Wednesday, February 27, 2013

Architecture / Planning

I am pleased that I came across your blog as I am interested in your opinion on the possibility of my making a career change at a rather late stage after moving away from an early career in architecture.
I am 54, admittedly a bit of a late-bloomer, do possess a background in architecture at the designer level, have an AAS in Architectural Design and Drafting as well as BSc in IT Management, am fairly adept at the creative/artistic side of architecture, do possess at least a nascent portfolio and am seriously considering a career change before I embark on graduate level IT management track.   My current dilemma is that having attained the level of IT director within a multi-national A/E firm, and having worked within the A/E sector my entire career, I question the wisdom of shifting gears at this stage of the game.
I originally spent six years as an architectural draftsman/designer before making a decision to move to CAD/IT management.  That decision was made, in part, on the idea that management of IT services within the A/E sector was going to be a progressive need, the salaries appeared to better and I had a natural desire to be in a management position.  Since that point my career trajectory has been decidedly IT based as I moved from CAD management into progressive IT management and consultancy assignments. Although I have demonstrated a certain aptitude towards management of IT services within the A/E sector I am more of a hybrid IT generalist than an IT specialist and am finding it increasingly difficult to advance my career in an ever-changing IT world.  That fact, coupled with the fact that my heart is just not in IT makes things a bit precarious.
I am sensitive that the idea that my age may preclude me from achieving an active career in architecture, or perhaps urban planning, yet my overall desire to make an impact on the landscape drives towards this career change idea.   Having worked in a number of US cities, as well as a number of international locations, I am struck by what to me is an obvious need for a more cohesive approach to urban development with a strong tie to architecture.  Given the aforementioned statements I wonder if a combo Master of Architecture/Urban Planning track such as the one offered at the University of Wisconsin-Milwaukee might be a viable option for me at this point in my career.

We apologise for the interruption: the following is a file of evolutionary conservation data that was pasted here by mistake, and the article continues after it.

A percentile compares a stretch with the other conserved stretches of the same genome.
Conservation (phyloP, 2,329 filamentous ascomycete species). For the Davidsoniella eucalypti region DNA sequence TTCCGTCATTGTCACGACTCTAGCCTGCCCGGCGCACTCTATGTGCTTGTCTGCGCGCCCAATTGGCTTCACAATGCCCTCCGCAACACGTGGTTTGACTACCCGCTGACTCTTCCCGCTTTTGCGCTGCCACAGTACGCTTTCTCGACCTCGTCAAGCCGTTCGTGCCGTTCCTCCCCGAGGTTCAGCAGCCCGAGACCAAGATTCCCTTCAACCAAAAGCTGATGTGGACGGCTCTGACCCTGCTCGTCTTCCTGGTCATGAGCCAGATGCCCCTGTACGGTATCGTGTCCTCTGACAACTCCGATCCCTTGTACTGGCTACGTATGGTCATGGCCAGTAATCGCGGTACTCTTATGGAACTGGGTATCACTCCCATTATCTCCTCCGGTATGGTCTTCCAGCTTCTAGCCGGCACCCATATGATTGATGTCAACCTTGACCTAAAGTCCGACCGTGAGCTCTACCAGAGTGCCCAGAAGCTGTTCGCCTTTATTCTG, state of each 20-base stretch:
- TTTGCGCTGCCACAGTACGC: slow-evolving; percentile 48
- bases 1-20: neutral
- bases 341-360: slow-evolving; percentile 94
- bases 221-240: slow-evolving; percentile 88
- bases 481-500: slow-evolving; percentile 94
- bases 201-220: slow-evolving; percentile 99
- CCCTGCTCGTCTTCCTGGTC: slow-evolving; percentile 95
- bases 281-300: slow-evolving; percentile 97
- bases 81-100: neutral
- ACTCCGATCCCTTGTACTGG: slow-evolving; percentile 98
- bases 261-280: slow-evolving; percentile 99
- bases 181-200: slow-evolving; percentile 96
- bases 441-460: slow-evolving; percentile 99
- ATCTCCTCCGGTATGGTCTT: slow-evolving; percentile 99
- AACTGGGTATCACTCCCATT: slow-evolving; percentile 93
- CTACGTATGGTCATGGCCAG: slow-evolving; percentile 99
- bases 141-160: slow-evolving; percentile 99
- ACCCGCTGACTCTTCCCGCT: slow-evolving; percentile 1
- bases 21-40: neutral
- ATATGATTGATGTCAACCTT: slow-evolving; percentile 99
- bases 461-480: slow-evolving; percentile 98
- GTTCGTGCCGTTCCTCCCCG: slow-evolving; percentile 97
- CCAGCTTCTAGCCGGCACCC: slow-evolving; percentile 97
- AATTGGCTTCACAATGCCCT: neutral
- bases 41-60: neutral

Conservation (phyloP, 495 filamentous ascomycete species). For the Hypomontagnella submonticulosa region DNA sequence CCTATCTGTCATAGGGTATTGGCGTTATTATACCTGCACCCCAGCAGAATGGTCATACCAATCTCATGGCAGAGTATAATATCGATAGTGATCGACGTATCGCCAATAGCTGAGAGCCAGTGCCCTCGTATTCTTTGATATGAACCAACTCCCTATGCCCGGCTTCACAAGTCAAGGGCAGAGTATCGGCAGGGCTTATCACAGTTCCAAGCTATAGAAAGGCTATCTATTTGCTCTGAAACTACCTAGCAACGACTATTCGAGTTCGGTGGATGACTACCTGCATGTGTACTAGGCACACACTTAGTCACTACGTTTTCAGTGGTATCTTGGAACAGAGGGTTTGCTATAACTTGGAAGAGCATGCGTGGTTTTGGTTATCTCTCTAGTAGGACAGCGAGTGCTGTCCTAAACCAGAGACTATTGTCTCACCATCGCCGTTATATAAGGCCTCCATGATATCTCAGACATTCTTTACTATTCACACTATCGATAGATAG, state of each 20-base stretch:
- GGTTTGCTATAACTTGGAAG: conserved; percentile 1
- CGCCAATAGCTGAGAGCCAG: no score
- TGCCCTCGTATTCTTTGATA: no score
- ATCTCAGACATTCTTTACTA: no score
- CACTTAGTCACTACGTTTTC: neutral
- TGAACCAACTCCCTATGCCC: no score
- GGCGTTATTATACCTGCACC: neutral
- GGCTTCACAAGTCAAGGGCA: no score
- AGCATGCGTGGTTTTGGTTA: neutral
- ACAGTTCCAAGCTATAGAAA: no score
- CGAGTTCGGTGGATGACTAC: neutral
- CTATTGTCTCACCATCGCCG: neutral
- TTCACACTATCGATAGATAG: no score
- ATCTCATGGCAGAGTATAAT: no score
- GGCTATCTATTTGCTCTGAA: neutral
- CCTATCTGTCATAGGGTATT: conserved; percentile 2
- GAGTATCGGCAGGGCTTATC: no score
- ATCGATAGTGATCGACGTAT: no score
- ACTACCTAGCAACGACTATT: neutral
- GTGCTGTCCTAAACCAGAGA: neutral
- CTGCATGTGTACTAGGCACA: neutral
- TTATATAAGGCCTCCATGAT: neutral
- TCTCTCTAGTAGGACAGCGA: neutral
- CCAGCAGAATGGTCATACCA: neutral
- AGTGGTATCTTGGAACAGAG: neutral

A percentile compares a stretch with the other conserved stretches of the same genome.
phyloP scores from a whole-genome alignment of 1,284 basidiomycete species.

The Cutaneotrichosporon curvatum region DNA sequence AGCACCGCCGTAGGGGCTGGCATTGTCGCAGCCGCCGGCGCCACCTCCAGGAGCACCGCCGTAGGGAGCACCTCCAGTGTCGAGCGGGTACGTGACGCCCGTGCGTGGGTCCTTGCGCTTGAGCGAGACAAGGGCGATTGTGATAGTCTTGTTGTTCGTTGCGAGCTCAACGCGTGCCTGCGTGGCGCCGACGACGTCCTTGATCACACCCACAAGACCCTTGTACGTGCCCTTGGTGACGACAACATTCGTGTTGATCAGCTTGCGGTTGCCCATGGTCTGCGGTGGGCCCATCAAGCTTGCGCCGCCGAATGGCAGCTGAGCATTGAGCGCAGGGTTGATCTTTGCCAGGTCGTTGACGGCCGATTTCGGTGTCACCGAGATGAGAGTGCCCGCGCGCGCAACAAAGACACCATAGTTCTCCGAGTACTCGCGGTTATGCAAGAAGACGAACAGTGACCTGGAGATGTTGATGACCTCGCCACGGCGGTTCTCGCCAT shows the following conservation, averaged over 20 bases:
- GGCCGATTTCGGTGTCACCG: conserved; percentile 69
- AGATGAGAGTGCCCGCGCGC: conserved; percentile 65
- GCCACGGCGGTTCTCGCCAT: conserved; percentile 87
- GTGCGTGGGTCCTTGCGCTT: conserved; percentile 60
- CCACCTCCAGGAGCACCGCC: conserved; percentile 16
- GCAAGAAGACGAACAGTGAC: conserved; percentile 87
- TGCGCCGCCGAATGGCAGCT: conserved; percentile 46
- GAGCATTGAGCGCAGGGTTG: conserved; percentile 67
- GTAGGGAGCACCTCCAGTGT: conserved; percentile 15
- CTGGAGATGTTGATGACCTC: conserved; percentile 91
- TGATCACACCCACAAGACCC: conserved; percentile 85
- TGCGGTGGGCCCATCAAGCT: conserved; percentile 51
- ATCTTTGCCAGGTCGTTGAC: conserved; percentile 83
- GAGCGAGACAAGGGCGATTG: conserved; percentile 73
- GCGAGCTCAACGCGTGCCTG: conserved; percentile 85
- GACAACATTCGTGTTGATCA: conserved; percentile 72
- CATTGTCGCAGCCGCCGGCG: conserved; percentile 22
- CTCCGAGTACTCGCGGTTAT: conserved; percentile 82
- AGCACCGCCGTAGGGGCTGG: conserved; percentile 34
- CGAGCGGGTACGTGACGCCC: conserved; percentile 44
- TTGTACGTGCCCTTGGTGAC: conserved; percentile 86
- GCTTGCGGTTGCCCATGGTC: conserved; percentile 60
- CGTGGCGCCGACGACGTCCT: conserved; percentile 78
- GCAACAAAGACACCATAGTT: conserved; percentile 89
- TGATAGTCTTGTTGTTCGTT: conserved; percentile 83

As my expertise is on Becoming an Architect, I would share the following:

If the factors in your current career are not what you want them to be, I would certainly have you consider pursuing architecture as a new career.  While there is certainly age-discrimination, you would still be an asset to an employer given your previous employment.  With your degree, a Master of Architecture would take 3-4 years.

As for the pursuit of a combined architecture/planning degree, I must defer to others as I am not as familiar with planning as a career.  Have you discussed your thoughts with the academic staff at UWM?  Visit the American Planning Association (APA - for insight.

I firmly believe that one should pursue their passion and opportunities will become available.  With that said, you know the particulars to your career/life to best make the decision to change.

A final resource is the book - What Color is Your Parachute by R. Bolles -


Introductory Programs

I've been searching for a program where I could try my hand at architecture and determine if I have any talent for the filed. After exploring your blog, I came across three options that would give me exactly what I need. Berkeley, Cornell and UCLA offer short introduction to architecture courses.

They seem like wonderful opportunities. But I must say, they are a bit expensive, especially for a foreign student. (I am Canadian.) Do you have any suggestions for similar courses- courses where I could build a strong portfolio in a short amount of time - that are available in Canada or are offered in the US or Europe and are cheaper?

Something like that - something where I could utterly immerse myself in architecture - would be ideal.